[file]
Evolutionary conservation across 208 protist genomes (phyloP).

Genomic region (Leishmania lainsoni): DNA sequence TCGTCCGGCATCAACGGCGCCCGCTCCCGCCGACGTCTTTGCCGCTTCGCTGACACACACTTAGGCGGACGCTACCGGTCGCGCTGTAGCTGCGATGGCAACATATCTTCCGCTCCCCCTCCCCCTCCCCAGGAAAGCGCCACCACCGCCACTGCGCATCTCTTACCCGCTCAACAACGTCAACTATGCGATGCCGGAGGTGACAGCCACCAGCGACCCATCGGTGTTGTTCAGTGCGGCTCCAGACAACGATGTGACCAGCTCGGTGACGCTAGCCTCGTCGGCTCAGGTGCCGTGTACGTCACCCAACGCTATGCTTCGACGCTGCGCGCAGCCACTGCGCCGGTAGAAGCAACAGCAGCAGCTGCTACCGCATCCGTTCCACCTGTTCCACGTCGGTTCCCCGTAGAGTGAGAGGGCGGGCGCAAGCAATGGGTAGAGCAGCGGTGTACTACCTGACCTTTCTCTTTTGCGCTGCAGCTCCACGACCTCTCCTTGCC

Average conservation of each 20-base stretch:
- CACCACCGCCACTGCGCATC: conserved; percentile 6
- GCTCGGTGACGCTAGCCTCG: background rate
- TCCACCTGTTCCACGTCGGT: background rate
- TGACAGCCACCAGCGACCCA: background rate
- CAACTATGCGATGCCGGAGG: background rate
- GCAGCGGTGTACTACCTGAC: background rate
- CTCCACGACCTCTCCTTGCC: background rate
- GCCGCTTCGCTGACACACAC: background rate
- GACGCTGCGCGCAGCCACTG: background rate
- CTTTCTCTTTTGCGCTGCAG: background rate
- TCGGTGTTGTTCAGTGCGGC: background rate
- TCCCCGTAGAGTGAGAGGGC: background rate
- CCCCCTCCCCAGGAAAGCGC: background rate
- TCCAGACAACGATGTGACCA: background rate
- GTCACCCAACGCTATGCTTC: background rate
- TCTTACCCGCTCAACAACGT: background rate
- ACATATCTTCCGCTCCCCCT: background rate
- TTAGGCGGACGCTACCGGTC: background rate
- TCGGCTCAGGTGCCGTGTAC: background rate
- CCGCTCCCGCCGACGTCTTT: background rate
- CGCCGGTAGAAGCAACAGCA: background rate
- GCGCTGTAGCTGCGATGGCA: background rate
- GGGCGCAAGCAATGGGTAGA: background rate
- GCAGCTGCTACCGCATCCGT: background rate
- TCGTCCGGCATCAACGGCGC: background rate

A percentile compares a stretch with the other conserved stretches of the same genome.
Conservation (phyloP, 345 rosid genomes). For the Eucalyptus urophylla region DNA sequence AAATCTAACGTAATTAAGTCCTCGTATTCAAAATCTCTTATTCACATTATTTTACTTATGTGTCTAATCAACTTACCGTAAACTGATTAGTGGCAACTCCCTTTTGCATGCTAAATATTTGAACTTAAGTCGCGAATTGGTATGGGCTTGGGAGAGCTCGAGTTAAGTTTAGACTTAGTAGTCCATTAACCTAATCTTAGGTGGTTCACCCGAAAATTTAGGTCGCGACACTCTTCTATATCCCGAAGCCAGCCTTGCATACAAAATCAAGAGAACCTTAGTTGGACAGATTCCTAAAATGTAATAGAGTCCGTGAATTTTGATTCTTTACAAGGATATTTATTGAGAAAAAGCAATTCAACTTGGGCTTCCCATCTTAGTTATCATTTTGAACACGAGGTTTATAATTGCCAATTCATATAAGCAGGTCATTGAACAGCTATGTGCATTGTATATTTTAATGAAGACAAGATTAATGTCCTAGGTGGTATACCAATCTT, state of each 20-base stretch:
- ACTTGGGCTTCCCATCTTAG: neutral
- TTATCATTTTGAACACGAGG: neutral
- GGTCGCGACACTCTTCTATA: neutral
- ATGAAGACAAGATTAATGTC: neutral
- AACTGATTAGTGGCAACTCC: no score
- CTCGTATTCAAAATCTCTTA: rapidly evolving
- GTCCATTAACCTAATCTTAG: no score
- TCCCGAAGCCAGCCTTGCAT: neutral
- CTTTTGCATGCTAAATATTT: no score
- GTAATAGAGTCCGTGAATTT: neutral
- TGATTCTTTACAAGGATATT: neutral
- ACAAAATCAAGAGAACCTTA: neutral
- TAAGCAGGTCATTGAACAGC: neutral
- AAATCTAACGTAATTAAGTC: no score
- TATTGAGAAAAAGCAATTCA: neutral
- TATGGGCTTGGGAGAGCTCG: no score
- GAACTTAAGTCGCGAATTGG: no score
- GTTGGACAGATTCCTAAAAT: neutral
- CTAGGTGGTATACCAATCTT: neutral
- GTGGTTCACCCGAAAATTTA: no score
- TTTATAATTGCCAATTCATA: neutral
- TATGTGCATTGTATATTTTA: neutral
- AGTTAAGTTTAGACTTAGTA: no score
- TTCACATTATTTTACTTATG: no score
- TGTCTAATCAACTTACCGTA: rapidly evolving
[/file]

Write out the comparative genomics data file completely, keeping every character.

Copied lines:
Evolutionary conservation across 208 protist genomes (phyloP).

Genomic region (Leishmania lainsoni): DNA sequence TCGTCCGGCATCAACGGCGCCCGCTCCCGCCGACGTCTTTGCCGCTTCGCTGACACACACTTAGGCGGACGCTACCGGTCGCGCTGTAGCTGCGATGGCAACATATCTTCCGCTCCCCCTCCCCCTCCCCAGGAAAGCGCCACCACCGCCACTGCGCATCTCTTACCCGCTCAACAACGTCAACTATGCGATGCCGGAGGTGACAGCCACCAGCGACCCATCGGTGTTGTTCAGTGCGGCTCCAGACAACGATGTGACCAGCTCGGTGACGCTAGCCTCGTCGGCTCAGGTGCCGTGTACGTCACCCAACGCTATGCTTCGACGCTGCGCGCAGCCACTGCGCCGGTAGAAGCAACAGCAGCAGCTGCTACCGCATCCGTTCCACCTGTTCCACGTCGGTTCCCCGTAGAGTGAGAGGGCGGGCGCAAGCAATGGGTAGAGCAGCGGTGTACTACCTGACCTTTCTCTTTTGCGCTGCAGCTCCACGACCTCTCCTTGCC

Average conservation of each 20-base stretch:
- CACCACCGCCACTGCGCATC: conserved; percentile 6
- GCTCGGTGACGCTAGCCTCG: background rate
- TCCACCTGTTCCACGTCGGT: background rate
- TGACAGCCACCAGCGACCCA: background rate
- CAACTATGCGATGCCGGAGG: background rate
- GCAGCGGTGTACTACCTGAC: background rate
- CTCCACGACCTCTCCTTGCC: background rate
- GCCGCTTCGCTGACACACAC: background rate
- GACGCTGCGCGCAGCCACTG: background rate
- CTTTCTCTTTTGCGCTGCAG: background rate
- TCGGTGTTGTTCAGTGCGGC: background rate
- TCCCCGTAGAGTGAGAGGGC: background rate
- CCCCCTCCCCAGGAAAGCGC: background rate
- TCCAGACAACGATGTGACCA: background rate
- GTCACCCAACGCTATGCTTC: background rate
- TCTTACCCGCTCAACAACGT: background rate
- ACATATCTTCCGCTCCCCCT: background rate
- TTAGGCGGACGCTACCGGTC: background rate
- TCGGCTCAGGTGCCGTGTAC: background rate
- CCGCTCCCGCCGACGTCTTT: background rate
- CGCCGGTAGAAGCAACAGCA: background rate
- GCGCTGTAGCTGCGATGGCA: background rate
- GGGCGCAAGCAATGGGTAGA: background rate
- GCAGCTGCTACCGCATCCGT: background rate
- TCGTCCGGCATCAACGGCGC: background rate

A percentile compares a stretch with the other conserved stretches of the same genome.
Conservation (phyloP, 345 rosid genomes). For the Eucalyptus urophylla region DNA sequence AAATCTAACGTAATTAAGTCCTCGTATTCAAAATCTCTTATTCACATTATTTTACTTATGTGTCTAATCAACTTACCGTAAACTGATTAGTGGCAACTCCCTTTTGCATGCTAAATATTTGAACTTAAGTCGCGAATTGGTATGGGCTTGGGAGAGCTCGAGTTAAGTTTAGACTTAGTAGTCCATTAACCTAATCTTAGGTGGTTCACCCGAAAATTTAGGTCGCGACACTCTTCTATATCCCGAAGCCAGCCTTGCATACAAAATCAAGAGAACCTTAGTTGGACAGATTCCTAAAATGTAATAGAGTCCGTGAATTTTGATTCTTTACAAGGATATTTATTGAGAAAAAGCAATTCAACTTGGGCTTCCCATCTTAGTTATCATTTTGAACACGAGGTTTATAATTGCCAATTCATATAAGCAGGTCATTGAACAGCTATGTGCATTGTATATTTTAATGAAGACAAGATTAATGTCCTAGGTGGTATACCAATCTT, state of each 20-base stretch:
- ACTTGGGCTTCCCATCTTAG: neutral
- TTATCATTTTGAACACGAGG: neutral
- GGTCGCGACACTCTTCTATA: neutral
- ATGAAGACAAGATTAATGTC: neutral
- AACTGATTAGTGGCAACTCC: no score
- CTCGTATTCAAAATCTCTTA: rapidly evolving
- GTCCATTAACCTAATCTTAG: no score
- TCCCGAAGCCAGCCTTGCAT: neutral
- CTTTTGCATGCTAAATATTT: no score
- GTAATAGAGTCCGTGAATTT: neutral
- TGATTCTTTACAAGGATATT: neutral
- ACAAAATCAAGAGAACCTTA: neutral
- TAAGCAGGTCATTGAACAGC: neutral
- AAATCTAACGTAATTAAGTC: no score
- TATTGAGAAAAAGCAATTCA: neutral
- TATGGGCTTGGGAGAGCTCG: no score
- GAACTTAAGTCGCGAATTGG: no score
- GTTGGACAGATTCCTAAAAT: neutral
- CTAGGTGGTATACCAATCTT: neutral
- GTGGTTCACCCGAAAATTTA: no score
- TTTATAATTGCCAATTCATA: neutral
- TATGTGCATTGTATATTTTA: neutral
- AGTTAAGTTTAGACTTAGTA: no score
- TTCACATTATTTTACTTATG: no score
- TGTCTAATCAACTTACCGTA: rapidly evolving